Pressure Switch adjustment. A pressure switch is a device that opens and closes based on the pressure it sees not the flow. Pressure is a function of flow but there can be pressure and not flow. This device is used it this manner because it is cheap and easy to install as opposed to a flow switch that is more expensive and requires extra plumbing to install. Note: Balboa M7 series control boxes do not use pressure switches. Most pressure switches are simply a micro-switch and an air diaphragm. The pressure on one side of the diaphragm will deflect the diaphragm and actuate the switch. The greater the pressure the greater the deflection. The distance the switch is from the diaphragm is adjustable and that adjustment determines at what pressure the switch closes and opens. There are 4 zones in the adjustment range of the pressure switch. Zone 1 is where the switch is always in contact with the diaphragm and therefore always closed. Zone 2 is the other extreme, when the switch is never in contact with the diaphragm and is always open. In Zone 3 the switch is in an unstable condition where the turbulence of the water surrounding the diaphragm causes the switch to randomly open and close. Zone 4 is the sweet spot in the adjustment range that closes the switch when there is water flow and opens it when the flow stops. The sweet spot in the adjustment range is fairly large and considered a coarse adjustment. To find the sweet spot for the pressure switch is straight forward but must be done on site to compensate for the weight of the water in each situation. Most pressure switches are adjusted for mid-range right out of the box and will work that way for most applications. If the pressure switch does not work in an application as is, a simple set of tests can be made to determine what zone the switch is in. Once the zone is identified then the adjustments can be made. The first test should be made with an ohmmeter with the system off. Remove the connection from one side of the switch to open the circuit and measure across the 2 terminals. The reading should be the same as if you were holding the two probes in the air. If the reading is anything other than that, the switch needs adjustment. Most pressure switches have a slot for a screwdriver blade or rotating wheel to make the adjustments. Turn counterclockwise ¼ turn to close or clockwise to open. Take the measurement again. Continue until the meter reads an open circuit. The next test is made with the system pumping water thru where the pressure switch is located at the speed that the switch will see when heat is called for. Either turn the heat all the way down or disconnect the heater. It is best to only deal with one thing at a time. With the water moving, make another test. The meter should read a steady 0 ohms. If the reading fluctuates, you are in Zone 3. This is where the turbulence of the water is causing the switch to open and close. Using ¼ turns continue turning counter-clockwise until a steady reading is obtained. Turn ½ to 1 full turn to move further into Zone 4.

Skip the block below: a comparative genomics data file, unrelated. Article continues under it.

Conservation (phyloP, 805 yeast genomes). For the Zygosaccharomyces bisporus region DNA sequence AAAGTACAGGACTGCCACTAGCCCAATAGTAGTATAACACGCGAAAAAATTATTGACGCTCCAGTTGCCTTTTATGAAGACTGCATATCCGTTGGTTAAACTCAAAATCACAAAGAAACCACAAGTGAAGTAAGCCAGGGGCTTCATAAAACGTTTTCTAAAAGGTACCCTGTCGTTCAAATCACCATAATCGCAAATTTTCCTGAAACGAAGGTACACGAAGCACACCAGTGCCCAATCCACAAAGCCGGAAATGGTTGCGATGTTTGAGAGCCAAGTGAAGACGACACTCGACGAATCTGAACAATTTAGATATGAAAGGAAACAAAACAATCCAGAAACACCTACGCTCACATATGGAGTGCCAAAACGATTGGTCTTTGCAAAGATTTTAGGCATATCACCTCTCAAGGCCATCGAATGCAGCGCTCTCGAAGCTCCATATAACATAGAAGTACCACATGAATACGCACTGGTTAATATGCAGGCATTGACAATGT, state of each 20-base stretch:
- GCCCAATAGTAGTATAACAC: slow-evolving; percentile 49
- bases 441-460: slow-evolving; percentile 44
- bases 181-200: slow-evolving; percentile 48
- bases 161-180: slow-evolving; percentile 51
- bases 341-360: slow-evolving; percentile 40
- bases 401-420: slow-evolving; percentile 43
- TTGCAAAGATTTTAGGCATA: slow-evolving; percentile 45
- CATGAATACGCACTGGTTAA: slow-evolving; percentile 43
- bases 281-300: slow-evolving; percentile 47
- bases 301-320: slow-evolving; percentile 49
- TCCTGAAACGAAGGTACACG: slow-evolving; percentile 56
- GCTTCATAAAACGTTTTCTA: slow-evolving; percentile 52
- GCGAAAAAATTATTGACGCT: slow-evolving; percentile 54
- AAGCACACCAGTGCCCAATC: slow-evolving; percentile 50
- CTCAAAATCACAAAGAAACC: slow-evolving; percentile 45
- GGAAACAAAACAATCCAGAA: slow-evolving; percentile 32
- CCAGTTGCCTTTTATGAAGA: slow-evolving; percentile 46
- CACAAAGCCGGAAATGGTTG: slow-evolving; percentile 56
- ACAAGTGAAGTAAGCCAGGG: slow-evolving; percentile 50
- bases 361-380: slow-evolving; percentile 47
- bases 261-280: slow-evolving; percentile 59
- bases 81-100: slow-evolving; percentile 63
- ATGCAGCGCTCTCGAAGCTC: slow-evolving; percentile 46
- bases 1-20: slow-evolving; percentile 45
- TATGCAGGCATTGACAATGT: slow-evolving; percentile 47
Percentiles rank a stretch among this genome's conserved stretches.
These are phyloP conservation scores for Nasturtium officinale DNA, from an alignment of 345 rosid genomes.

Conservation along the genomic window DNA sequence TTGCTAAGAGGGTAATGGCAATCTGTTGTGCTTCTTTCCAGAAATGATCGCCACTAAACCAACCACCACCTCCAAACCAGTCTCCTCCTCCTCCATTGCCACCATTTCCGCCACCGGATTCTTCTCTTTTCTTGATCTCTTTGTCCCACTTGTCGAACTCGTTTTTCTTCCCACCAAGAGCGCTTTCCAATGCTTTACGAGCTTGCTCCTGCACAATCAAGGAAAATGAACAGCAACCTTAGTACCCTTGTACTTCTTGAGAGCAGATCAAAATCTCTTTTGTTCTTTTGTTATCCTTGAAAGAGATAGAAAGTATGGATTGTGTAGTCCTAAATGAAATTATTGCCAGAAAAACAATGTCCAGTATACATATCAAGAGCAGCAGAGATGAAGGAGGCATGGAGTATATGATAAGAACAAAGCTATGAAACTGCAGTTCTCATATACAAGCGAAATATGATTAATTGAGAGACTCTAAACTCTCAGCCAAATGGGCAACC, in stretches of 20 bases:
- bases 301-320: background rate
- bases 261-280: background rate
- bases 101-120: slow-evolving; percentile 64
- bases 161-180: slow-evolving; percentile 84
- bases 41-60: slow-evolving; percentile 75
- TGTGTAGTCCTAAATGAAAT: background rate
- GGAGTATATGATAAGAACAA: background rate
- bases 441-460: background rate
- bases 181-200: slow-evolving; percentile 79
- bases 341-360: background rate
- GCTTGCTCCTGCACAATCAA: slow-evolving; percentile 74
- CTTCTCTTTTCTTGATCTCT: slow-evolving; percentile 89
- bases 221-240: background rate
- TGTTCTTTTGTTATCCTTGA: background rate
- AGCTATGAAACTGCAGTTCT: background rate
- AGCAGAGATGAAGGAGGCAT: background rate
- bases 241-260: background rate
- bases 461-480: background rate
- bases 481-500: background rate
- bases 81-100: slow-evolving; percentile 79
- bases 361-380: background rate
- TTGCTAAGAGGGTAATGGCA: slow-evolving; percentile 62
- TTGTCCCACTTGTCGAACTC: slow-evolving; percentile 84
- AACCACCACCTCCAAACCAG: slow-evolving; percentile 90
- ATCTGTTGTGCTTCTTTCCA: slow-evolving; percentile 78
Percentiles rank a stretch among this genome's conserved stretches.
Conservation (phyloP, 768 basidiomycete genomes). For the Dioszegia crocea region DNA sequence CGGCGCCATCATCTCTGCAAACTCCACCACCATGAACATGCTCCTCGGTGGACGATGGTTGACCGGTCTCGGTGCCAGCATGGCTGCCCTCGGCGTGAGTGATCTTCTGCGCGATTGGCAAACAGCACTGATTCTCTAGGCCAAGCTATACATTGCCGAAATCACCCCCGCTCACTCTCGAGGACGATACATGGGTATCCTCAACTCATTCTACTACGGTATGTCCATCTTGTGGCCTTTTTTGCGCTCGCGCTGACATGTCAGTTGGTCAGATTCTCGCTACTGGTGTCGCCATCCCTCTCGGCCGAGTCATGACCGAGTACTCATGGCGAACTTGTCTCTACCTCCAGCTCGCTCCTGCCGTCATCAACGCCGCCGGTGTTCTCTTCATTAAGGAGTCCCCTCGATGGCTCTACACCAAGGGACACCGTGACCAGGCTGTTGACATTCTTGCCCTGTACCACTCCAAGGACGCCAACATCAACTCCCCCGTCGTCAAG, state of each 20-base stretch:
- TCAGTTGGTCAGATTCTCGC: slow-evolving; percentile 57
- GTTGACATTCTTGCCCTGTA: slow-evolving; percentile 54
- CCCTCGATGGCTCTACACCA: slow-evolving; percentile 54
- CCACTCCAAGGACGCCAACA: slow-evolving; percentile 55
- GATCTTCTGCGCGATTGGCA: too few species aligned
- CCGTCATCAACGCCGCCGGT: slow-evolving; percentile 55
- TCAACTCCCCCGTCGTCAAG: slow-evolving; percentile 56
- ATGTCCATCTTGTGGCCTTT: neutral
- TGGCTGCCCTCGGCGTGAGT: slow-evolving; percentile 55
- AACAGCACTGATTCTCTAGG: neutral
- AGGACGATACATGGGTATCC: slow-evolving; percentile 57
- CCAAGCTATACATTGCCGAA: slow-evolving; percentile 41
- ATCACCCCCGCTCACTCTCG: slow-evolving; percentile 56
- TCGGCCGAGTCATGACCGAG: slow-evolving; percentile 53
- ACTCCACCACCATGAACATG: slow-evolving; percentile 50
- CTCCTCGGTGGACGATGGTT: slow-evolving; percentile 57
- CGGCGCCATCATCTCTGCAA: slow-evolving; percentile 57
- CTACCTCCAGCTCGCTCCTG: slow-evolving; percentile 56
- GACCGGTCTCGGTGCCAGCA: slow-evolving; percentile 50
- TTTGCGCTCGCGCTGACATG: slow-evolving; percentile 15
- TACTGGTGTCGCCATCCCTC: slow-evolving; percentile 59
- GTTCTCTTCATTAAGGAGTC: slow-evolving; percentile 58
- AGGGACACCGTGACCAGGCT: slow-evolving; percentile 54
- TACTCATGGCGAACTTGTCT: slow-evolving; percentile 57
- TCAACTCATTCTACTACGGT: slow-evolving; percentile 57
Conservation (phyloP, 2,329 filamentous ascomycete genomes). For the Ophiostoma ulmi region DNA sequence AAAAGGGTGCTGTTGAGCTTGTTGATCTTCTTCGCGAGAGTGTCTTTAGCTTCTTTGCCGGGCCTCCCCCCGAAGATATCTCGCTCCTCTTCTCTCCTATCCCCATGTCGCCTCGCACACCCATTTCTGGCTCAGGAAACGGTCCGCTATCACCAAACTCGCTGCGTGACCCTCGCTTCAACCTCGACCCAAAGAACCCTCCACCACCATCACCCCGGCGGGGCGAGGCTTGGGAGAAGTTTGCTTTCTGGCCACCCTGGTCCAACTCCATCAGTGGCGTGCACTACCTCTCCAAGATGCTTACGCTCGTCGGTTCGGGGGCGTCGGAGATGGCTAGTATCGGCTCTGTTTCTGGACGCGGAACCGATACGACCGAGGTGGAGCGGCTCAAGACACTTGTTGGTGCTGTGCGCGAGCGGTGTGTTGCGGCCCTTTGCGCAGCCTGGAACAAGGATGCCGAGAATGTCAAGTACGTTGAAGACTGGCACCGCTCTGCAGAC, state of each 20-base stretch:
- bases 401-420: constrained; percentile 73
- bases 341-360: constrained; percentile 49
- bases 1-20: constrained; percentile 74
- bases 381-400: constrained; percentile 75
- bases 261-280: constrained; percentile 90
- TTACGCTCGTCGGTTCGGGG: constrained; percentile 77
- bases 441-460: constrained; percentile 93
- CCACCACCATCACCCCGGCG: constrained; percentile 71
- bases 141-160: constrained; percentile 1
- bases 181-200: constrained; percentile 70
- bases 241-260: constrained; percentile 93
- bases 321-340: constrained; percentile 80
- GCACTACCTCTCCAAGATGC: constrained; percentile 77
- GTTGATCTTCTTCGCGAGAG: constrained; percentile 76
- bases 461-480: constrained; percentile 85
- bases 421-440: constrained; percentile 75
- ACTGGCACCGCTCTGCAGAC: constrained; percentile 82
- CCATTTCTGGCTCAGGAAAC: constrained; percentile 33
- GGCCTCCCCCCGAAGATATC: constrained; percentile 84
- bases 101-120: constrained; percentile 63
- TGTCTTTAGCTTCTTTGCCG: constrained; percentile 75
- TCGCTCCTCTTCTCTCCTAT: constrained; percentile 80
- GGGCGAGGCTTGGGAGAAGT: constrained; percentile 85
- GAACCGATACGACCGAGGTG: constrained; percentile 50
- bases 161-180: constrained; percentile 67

Once in Zone 4 you are done. The switch is adjusted to the conditions on site and is ready to go. Reconnect the wire to the pressure switch terminal and do a power off reset of the system Upon restart the system will go out a look for an open pressure switch. If the switch is open it will continue with the start up routine. If the switch is closed it may display an error code. Some systems will not display an error code and will just wait for the closed switch and not heat. On some Gecko systems the error will be 3 dots flashing along the bottom of the display. Most systems will say some variation of FLO. Some are more advanced and say FLO or FLC meaning open or closed switches. Consult the owners manual for proper error codes for your system. See Pressure Switches or Flow Switches.
IMPORTANT: After any pressure switch adjustment, it is important to test the control by turning on the pump low speed and heater. While operating, unplug the pump, the heater must turn off. If the heater stays on, plug the pump back in and readjust the pressure switch to achieve proper operation.